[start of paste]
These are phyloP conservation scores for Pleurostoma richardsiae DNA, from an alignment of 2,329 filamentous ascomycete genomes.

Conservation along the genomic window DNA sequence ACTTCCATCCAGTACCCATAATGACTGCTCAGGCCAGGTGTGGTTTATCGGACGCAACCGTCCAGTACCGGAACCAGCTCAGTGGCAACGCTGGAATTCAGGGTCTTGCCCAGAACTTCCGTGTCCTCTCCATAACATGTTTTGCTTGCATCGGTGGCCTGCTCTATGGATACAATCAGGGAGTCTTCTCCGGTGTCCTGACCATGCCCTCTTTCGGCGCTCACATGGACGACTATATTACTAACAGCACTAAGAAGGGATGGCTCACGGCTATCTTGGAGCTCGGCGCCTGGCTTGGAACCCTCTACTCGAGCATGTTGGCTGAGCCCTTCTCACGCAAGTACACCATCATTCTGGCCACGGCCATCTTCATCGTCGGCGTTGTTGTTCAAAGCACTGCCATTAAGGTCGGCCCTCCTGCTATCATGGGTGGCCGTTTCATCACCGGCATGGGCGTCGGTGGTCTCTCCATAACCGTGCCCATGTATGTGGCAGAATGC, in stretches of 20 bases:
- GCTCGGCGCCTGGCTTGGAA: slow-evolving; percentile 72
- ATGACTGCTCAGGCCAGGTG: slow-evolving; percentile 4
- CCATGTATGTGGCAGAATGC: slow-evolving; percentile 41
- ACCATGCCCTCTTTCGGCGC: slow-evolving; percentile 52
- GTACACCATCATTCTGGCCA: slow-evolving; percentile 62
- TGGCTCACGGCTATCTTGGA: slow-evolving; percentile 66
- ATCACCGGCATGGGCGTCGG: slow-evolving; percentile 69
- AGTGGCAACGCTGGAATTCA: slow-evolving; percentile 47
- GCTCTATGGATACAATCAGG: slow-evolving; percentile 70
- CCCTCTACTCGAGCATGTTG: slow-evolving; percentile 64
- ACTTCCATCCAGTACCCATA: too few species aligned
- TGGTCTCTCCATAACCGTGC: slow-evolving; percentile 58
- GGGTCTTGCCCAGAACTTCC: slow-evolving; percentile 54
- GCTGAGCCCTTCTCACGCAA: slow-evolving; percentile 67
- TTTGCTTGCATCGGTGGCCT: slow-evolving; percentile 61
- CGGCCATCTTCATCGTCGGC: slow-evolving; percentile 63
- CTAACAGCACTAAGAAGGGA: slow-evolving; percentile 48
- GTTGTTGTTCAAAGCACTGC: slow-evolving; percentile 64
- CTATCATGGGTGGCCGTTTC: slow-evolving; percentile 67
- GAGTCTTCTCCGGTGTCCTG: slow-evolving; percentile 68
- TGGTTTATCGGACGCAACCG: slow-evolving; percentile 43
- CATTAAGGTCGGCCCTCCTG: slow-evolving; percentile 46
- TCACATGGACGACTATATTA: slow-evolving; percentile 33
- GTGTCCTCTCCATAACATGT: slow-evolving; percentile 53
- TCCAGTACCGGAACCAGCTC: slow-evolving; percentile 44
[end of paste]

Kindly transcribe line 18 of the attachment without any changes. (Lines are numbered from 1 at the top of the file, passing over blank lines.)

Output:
- CGGCCATCTTCATCGTCGGC: slow-evolving; percentile 63